AB - BACKGROUND: Analyses of the urinary proteome have been proposed as a novel approach for early assessment of increased risk of renal- or cardiovascular disease. Here we investigate the potentials of various classifiers derived from urinary proteomics for prediction of renal and cardiovascular comorbidities in patients with type 2-diabetes.METHODS: The study was a post hoc analysis of the randomized controlled Steno-2 trial comparing intensified multifactorial intervention to conventional treatment of type 2-diabetes and microalbuminuria. 151 diabetic patients with persistent microalbuminuria were included in year 1995 and followed for up to 19 years. For renal outcomes, two classifiers (CKD273 and a novel, GFR-based classifier) and for cardiovascular outcomes, three classifiers (CAD238, ACSP and ACSP75) were applied. Renal endpoints were progression to macroalbuminuria, impaired renal function (GFR < 45 ml/min/1.73 m2) or progression to end stage renal disease (ESRD) or death. Cardiovascular endpoints were coronary artery disease and a composite endpoint of incident death of cardiovascular disease, myocardial infarction or revascularization, stroke, amputation or peripheral revascularization.RESULTS: CKD273 was not consistently associated with renal outcomes. The GFR-based classifier was associated with impaired renal function, but lost significance in extensively adjusted models. Both the ACSP75 and ACSP-scores, but not the CAD238-score were inversely associated (opposing the hypothesis) with cardiovascular endpoints. None of the classifiers improved prediction of any outcome on top of standard risk factors.CONCLUSIONS: Risk-scores based upon urinary proteomics did not improve prediction of renal and cardiovascular endpoints on top of standard risk factors such as age and GFR during long-term (19 years) follow up in patients with type 2-diabetes and microalbuminuria.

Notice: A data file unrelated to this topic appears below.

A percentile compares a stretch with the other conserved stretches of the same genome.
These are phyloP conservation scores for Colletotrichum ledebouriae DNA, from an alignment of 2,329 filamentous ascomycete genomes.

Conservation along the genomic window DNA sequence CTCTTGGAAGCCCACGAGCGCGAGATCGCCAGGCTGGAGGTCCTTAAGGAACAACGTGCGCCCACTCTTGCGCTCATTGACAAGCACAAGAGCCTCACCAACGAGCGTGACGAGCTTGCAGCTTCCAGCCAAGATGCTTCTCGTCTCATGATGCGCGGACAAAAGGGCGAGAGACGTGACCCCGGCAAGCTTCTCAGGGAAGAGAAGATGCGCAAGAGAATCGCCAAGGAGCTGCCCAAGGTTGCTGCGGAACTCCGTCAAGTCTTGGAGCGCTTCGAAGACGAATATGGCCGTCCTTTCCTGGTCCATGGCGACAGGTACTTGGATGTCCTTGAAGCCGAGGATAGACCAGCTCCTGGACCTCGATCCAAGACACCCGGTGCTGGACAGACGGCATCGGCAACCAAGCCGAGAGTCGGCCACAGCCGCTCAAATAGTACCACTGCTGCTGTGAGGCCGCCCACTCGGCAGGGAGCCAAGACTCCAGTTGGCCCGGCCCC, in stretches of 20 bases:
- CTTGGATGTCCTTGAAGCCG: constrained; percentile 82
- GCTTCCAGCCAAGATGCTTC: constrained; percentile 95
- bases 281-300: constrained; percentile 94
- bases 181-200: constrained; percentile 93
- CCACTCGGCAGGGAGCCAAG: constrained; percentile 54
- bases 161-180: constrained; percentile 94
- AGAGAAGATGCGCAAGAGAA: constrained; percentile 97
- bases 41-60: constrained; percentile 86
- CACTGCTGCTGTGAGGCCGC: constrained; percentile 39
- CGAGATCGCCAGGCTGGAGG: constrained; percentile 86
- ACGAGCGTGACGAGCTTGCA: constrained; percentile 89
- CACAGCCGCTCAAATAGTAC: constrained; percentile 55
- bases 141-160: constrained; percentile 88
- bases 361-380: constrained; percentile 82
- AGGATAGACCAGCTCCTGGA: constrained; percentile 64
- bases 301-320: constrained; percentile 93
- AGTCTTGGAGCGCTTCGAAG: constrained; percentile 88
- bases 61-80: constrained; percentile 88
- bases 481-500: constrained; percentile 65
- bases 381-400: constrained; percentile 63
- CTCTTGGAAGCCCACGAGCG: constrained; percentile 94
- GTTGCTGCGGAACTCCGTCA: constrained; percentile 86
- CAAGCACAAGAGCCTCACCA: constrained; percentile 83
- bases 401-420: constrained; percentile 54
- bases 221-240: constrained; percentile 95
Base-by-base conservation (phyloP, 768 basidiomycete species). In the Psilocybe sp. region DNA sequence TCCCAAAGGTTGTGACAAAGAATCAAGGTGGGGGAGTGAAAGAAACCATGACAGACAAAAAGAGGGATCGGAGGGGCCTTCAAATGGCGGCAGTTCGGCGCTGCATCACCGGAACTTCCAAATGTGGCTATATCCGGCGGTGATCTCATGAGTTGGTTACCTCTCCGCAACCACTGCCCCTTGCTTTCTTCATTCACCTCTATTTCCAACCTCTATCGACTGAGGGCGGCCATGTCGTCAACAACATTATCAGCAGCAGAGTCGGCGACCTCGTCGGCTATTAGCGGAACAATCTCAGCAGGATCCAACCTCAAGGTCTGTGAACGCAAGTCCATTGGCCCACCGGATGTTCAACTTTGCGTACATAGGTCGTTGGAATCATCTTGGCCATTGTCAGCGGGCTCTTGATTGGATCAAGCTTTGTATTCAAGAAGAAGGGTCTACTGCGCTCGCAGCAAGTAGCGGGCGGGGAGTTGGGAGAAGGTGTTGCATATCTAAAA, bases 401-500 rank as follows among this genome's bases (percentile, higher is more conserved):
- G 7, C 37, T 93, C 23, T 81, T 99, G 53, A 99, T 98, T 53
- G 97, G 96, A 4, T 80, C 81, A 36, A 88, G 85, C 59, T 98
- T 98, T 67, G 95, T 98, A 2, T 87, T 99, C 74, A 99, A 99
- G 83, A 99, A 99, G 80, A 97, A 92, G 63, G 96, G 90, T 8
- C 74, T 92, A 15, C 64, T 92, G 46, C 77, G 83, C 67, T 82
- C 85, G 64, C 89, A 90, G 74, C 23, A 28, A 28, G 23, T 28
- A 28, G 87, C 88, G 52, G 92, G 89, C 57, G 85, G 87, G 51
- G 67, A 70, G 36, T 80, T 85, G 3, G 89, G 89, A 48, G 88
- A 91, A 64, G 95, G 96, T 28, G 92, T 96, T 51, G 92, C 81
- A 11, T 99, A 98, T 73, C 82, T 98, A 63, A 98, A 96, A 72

U2 - 10.1016/j.jdiacomp.2018.09.012

DO - 10.1016/j.jdiacomp.2018.09.012

M3 - Journal article

VL - 32

SP - 1133

EP - 1140

JO - Journal of Diabetes and its Complications

JF - Journal of Diabetes and its Complications

SN - 1056-8727

IS - 12

ER -

ID: 55399356